Is There a Better Buy for Your Money Now?
Tyler is a member of The Motley Fool Blog Network -- entries represent the personal opinion of the blogger and are not formally edited.
Many businesses fail because another firm creates a competitive advantage in a major area. Best Buy (NYSE: BBY) is doing everything in its power to stay afloat. However, Best Buy has to change something in order to stay competitive with other retailers selling the same products. There are several things wrong and only a few solutions, so what will they do? There has been a lot of talk about Best Buy going private - and Thursday's news started a process that might confirm the rumors.
Early Thursday morning Best Buy announced that founder Richard Shulze would make a fully-funded bid on the company between five and six billion dollars. There was speculation that this could occur by last Friday. When share holders heard this news, they were ecstatic as the stock surged 17% throughout the day on Thursday. With the contract not being signed on Friday, the stock then fell 12%. Richard Shulze was granted an extension until Feb. 28 to place his bid. The length of the extension probably didn't help the stock from plummeting so dramatically on Friday. Best Buy has stiff competition right now by several major companies and needs to find something to do about it.
Amazon (NASDAQ: AMZN) has taken a lot of Best Buy's business and continues to do so for many reasons. Best Buy can't compete with Amazon on price, selection, or convenience. In order to succeed, it will be forced to make a drastic move. One of Best Buys best options right now is to go private. After this, they must find something they can offer that you can't get anywhere else. This would likely come in the form of services. A perfect example of something like this is Geek Squad. It's a service where they can stand out.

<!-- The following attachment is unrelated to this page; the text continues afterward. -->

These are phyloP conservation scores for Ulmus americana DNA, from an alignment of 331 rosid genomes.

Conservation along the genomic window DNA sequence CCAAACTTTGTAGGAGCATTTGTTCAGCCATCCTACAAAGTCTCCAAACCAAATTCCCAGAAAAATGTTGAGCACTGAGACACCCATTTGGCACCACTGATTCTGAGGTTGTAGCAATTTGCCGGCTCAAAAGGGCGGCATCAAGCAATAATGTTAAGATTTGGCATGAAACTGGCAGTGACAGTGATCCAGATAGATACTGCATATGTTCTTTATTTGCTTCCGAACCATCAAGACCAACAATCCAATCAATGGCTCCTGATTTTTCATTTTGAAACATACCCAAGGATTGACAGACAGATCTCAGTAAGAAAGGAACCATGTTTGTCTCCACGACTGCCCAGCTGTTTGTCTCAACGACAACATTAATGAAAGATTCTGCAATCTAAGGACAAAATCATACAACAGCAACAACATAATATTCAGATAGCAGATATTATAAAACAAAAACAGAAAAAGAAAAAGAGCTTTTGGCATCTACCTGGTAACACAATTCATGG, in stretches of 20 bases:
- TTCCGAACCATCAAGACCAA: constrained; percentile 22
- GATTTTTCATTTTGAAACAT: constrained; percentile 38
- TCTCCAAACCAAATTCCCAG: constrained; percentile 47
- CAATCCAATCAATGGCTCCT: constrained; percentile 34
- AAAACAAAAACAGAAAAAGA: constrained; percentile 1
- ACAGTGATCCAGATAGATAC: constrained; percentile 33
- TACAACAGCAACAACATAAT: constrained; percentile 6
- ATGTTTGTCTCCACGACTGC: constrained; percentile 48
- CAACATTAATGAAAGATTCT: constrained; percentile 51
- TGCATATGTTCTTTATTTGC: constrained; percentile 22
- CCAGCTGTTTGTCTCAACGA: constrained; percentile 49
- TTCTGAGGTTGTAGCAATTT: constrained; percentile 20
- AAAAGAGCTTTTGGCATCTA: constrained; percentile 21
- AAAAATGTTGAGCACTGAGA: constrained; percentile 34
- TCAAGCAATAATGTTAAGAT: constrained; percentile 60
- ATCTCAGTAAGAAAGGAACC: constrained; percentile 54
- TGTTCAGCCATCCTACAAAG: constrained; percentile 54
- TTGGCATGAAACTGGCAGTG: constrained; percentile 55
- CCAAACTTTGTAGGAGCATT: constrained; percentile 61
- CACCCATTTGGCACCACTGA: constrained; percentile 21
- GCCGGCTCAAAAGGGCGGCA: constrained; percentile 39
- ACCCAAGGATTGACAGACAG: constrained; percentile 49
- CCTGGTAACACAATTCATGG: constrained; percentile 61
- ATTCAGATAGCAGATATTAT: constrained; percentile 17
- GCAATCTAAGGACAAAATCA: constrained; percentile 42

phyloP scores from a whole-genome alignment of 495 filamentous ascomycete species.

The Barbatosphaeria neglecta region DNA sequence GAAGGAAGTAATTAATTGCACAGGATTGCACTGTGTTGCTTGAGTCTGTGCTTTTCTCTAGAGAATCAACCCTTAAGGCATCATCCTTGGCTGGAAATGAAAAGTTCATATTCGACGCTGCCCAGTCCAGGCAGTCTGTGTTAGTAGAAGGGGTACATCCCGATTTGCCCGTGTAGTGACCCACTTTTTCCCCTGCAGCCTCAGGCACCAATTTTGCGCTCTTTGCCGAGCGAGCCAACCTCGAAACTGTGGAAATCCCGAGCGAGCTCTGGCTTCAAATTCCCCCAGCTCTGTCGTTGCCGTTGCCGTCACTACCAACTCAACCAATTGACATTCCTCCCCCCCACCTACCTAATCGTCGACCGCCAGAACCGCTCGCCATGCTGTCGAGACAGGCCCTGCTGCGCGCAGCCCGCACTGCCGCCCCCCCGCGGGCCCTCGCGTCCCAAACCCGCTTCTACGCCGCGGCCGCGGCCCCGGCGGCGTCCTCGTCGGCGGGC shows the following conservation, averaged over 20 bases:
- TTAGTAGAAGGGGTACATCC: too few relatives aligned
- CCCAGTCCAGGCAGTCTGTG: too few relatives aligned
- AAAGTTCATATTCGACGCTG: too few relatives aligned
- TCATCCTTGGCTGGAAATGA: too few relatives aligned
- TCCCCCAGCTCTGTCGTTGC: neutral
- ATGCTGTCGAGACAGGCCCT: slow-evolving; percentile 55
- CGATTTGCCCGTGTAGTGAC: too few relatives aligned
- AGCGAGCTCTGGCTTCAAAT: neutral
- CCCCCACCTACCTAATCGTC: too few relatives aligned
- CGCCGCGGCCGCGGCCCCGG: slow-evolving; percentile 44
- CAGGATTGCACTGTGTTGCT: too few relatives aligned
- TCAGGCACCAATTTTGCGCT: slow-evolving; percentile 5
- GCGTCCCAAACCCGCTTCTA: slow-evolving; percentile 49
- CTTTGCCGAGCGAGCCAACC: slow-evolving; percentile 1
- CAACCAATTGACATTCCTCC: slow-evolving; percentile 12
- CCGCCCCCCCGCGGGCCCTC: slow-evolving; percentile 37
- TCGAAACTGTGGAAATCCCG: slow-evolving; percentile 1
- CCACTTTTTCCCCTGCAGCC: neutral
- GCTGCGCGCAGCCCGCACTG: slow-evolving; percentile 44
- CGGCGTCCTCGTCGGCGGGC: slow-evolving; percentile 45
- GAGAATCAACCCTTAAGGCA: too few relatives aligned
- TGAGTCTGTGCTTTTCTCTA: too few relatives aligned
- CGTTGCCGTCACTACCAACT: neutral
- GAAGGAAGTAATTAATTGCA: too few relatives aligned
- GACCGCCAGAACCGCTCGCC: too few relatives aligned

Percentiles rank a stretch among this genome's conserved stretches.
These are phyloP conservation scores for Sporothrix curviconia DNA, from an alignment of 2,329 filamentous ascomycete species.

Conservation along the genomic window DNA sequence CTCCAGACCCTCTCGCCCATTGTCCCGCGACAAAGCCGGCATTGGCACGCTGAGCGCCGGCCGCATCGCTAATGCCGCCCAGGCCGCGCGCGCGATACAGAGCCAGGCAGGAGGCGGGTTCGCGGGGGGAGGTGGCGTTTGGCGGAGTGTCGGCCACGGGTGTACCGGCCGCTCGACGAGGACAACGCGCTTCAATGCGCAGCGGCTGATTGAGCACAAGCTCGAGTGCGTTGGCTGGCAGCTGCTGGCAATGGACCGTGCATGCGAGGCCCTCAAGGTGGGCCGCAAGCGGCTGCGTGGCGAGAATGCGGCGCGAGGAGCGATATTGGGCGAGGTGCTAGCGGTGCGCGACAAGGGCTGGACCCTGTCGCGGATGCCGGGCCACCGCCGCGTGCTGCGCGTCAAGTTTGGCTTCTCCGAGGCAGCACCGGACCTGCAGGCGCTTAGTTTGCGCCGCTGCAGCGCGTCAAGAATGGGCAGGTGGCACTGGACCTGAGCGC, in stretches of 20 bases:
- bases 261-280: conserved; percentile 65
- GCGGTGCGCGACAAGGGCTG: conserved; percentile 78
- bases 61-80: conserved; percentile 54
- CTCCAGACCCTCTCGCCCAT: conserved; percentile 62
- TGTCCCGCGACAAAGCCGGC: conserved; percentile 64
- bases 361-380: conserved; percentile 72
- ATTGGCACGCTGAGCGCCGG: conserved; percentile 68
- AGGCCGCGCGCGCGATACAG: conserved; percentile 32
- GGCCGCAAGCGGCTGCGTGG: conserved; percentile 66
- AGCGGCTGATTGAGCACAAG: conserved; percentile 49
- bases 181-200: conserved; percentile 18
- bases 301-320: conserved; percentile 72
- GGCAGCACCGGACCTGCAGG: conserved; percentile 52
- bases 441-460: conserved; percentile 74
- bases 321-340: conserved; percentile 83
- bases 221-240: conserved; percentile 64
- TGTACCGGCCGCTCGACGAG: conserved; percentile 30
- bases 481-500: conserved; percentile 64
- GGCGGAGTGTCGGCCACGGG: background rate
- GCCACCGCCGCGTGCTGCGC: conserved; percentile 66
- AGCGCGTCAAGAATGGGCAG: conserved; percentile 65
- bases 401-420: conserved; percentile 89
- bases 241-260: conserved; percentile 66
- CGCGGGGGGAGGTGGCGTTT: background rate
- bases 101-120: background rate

The good news for Best Buy is that they aren't the only ones suffering. Some people speculate that RadioShack (NYSE: RSH) might actually be in a worse position. Best Buy hasn't been affected as much as RadioShack because of a potential buy out.
The graphs below show how these companies are doing in comparison to each other. It is pretty obvious that Amazon holds all the cards right now, and unless there are some major changes they will continue to do so. Short term and long term, Amazon seems to be in complete control, and performing very well for their shareholders.
So, in the past six months, Amazon is up more than 16% while Best Buy and Radio Shack have fallen 40% and 47%, respectively. How do they compare long term? Best Buy and Radio Shack have been in business longer than Amazon, but Amazon clearly holds a long term competitive advantage.
It's not looking so bright for companies trying to compete with Amazon, as their scale, breadth, and penetration have proven too much to contend with for many big box and small specialty retailers alike.
The Bottom Line...
It is rumored that if the deal goes through, Best Buy founder Richard Shulze will buy the stock for around $25/share, nearly double where trading ended on Thursday. Personally, I don't make investment decisions based on rumors, and would simply stay away from Best Buy completely. There are other companies that offer better risk/reward scenarios, such as Amazon. I'm happy to "warm the bench" as this game plays out. They say patience is a virtue, and in this situation, I will be virtuous in seeing what Best Buy decides to do.
tlwofford has no positions in the stocks mentioned above. The Motley Fool owns shares of Amazon.com and RadioShack and is short RadioShack. Motley Fool newsletter services recommend Amazon.com. Try any of our Foolish newsletter services free for 30 days. We Fools may not all hold the same opinions, but we all believe that considering a diverse range of insights makes us better investors. The Motley Fool has a disclosure policy. Is this post wrong? Click here. Think you can do better? Join us and write your own!